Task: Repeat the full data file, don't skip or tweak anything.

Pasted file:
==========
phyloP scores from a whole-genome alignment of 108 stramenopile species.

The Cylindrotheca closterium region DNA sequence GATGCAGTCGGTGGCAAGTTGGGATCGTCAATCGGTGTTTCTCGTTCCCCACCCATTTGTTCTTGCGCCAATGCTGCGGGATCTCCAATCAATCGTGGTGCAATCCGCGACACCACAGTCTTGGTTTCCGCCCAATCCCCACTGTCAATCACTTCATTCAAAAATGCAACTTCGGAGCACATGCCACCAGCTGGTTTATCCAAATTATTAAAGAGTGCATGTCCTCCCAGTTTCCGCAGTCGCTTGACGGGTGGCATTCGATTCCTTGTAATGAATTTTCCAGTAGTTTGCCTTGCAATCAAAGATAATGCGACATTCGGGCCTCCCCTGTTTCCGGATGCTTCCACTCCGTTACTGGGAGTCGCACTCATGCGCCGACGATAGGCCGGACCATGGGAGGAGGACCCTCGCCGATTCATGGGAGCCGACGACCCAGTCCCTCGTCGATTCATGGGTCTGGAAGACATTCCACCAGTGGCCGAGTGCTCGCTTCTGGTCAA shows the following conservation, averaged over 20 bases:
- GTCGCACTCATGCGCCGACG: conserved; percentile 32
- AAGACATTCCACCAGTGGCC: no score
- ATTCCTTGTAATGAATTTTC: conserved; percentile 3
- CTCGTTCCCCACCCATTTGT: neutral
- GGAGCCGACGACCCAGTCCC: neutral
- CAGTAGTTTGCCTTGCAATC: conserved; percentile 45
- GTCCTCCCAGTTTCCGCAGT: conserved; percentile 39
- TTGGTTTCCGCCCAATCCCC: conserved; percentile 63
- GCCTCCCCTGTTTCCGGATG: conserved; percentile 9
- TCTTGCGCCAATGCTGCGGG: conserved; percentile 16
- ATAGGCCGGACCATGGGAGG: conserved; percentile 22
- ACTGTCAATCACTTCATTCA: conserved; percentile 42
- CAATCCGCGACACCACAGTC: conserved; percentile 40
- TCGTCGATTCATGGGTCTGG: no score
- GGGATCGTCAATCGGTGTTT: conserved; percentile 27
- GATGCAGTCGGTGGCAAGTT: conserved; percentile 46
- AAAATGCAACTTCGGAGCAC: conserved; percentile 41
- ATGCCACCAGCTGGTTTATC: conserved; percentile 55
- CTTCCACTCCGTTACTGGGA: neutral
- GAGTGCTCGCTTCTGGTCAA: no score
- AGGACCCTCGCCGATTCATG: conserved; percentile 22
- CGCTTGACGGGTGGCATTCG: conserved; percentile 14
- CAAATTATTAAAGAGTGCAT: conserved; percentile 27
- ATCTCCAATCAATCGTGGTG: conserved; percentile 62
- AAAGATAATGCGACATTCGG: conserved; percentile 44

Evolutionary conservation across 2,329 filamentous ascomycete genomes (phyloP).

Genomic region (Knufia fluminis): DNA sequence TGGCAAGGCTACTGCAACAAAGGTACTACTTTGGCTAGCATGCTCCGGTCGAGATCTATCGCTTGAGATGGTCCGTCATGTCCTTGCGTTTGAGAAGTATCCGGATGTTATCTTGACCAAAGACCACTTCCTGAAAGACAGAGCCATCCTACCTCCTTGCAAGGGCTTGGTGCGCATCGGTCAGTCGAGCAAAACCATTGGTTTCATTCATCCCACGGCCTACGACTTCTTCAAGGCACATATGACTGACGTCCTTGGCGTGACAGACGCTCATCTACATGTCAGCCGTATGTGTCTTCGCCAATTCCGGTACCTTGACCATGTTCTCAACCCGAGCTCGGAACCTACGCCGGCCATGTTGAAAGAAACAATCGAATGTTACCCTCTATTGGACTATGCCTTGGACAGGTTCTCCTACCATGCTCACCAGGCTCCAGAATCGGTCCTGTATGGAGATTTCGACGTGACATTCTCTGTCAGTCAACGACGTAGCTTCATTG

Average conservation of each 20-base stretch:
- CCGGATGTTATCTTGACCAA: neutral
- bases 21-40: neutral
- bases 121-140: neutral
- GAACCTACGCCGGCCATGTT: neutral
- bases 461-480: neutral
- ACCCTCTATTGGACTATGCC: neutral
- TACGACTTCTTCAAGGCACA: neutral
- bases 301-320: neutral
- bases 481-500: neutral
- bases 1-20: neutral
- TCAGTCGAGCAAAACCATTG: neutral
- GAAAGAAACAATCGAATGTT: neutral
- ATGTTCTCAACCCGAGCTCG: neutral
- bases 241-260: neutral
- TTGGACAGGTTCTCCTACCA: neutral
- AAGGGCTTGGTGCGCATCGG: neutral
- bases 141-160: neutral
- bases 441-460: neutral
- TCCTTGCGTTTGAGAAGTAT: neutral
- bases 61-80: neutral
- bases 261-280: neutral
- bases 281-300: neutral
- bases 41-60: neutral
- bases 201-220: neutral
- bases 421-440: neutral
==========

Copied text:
phyloP scores from a whole-genome alignment of 108 stramenopile species.

The Cylindrotheca closterium region DNA sequence GATGCAGTCGGTGGCAAGTTGGGATCGTCAATCGGTGTTTCTCGTTCCCCACCCATTTGTTCTTGCGCCAATGCTGCGGGATCTCCAATCAATCGTGGTGCAATCCGCGACACCACAGTCTTGGTTTCCGCCCAATCCCCACTGTCAATCACTTCATTCAAAAATGCAACTTCGGAGCACATGCCACCAGCTGGTTTATCCAAATTATTAAAGAGTGCATGTCCTCCCAGTTTCCGCAGTCGCTTGACGGGTGGCATTCGATTCCTTGTAATGAATTTTCCAGTAGTTTGCCTTGCAATCAAAGATAATGCGACATTCGGGCCTCCCCTGTTTCCGGATGCTTCCACTCCGTTACTGGGAGTCGCACTCATGCGCCGACGATAGGCCGGACCATGGGAGGAGGACCCTCGCCGATTCATGGGAGCCGACGACCCAGTCCCTCGTCGATTCATGGGTCTGGAAGACATTCCACCAGTGGCCGAGTGCTCGCTTCTGGTCAA shows the following conservation, averaged over 20 bases:
- GTCGCACTCATGCGCCGACG: conserved; percentile 32
- AAGACATTCCACCAGTGGCC: no score
- ATTCCTTGTAATGAATTTTC: conserved; percentile 3
- CTCGTTCCCCACCCATTTGT: neutral
- GGAGCCGACGACCCAGTCCC: neutral
- CAGTAGTTTGCCTTGCAATC: conserved; percentile 45
- GTCCTCCCAGTTTCCGCAGT: conserved; percentile 39
- TTGGTTTCCGCCCAATCCCC: conserved; percentile 63
- GCCTCCCCTGTTTCCGGATG: conserved; percentile 9
- TCTTGCGCCAATGCTGCGGG: conserved; percentile 16
- ATAGGCCGGACCATGGGAGG: conserved; percentile 22
- ACTGTCAATCACTTCATTCA: conserved; percentile 42
- CAATCCGCGACACCACAGTC: conserved; percentile 40
- TCGTCGATTCATGGGTCTGG: no score
- GGGATCGTCAATCGGTGTTT: conserved; percentile 27
- GATGCAGTCGGTGGCAAGTT: conserved; percentile 46
- AAAATGCAACTTCGGAGCAC: conserved; percentile 41
- ATGCCACCAGCTGGTTTATC: conserved; percentile 55
- CTTCCACTCCGTTACTGGGA: neutral
- GAGTGCTCGCTTCTGGTCAA: no score
- AGGACCCTCGCCGATTCATG: conserved; percentile 22
- CGCTTGACGGGTGGCATTCG: conserved; percentile 14
- CAAATTATTAAAGAGTGCAT: conserved; percentile 27
- ATCTCCAATCAATCGTGGTG: conserved; percentile 62
- AAAGATAATGCGACATTCGG: conserved; percentile 44

Evolutionary conservation across 2,329 filamentous ascomycete genomes (phyloP).

Genomic region (Knufia fluminis): DNA sequence TGGCAAGGCTACTGCAACAAAGGTACTACTTTGGCTAGCATGCTCCGGTCGAGATCTATCGCTTGAGATGGTCCGTCATGTCCTTGCGTTTGAGAAGTATCCGGATGTTATCTTGACCAAAGACCACTTCCTGAAAGACAGAGCCATCCTACCTCCTTGCAAGGGCTTGGTGCGCATCGGTCAGTCGAGCAAAACCATTGGTTTCATTCATCCCACGGCCTACGACTTCTTCAAGGCACATATGACTGACGTCCTTGGCGTGACAGACGCTCATCTACATGTCAGCCGTATGTGTCTTCGCCAATTCCGGTACCTTGACCATGTTCTCAACCCGAGCTCGGAACCTACGCCGGCCATGTTGAAAGAAACAATCGAATGTTACCCTCTATTGGACTATGCCTTGGACAGGTTCTCCTACCATGCTCACCAGGCTCCAGAATCGGTCCTGTATGGAGATTTCGACGTGACATTCTCTGTCAGTCAACGACGTAGCTTCATTG

Average conservation of each 20-base stretch:
- CCGGATGTTATCTTGACCAA: neutral
- bases 21-40: neutral
- bases 121-140: neutral
- GAACCTACGCCGGCCATGTT: neutral
- bases 461-480: neutral
- ACCCTCTATTGGACTATGCC: neutral
- TACGACTTCTTCAAGGCACA: neutral
- bases 301-320: neutral
- bases 481-500: neutral
- bases 1-20: neutral
- TCAGTCGAGCAAAACCATTG: neutral
- GAAAGAAACAATCGAATGTT: neutral
- ATGTTCTCAACCCGAGCTCG: neutral
- bases 241-260: neutral
- TTGGACAGGTTCTCCTACCA: neutral
- AAGGGCTTGGTGCGCATCGG: neutral
- bases 141-160: neutral
- bases 441-460: neutral
- TCCTTGCGTTTGAGAAGTAT: neutral
- bases 61-80: neutral
- bases 261-280: neutral
- bases 281-300: neutral
- bases 41-60: neutral
- bases 201-220: neutral
- bases 421-440: neutral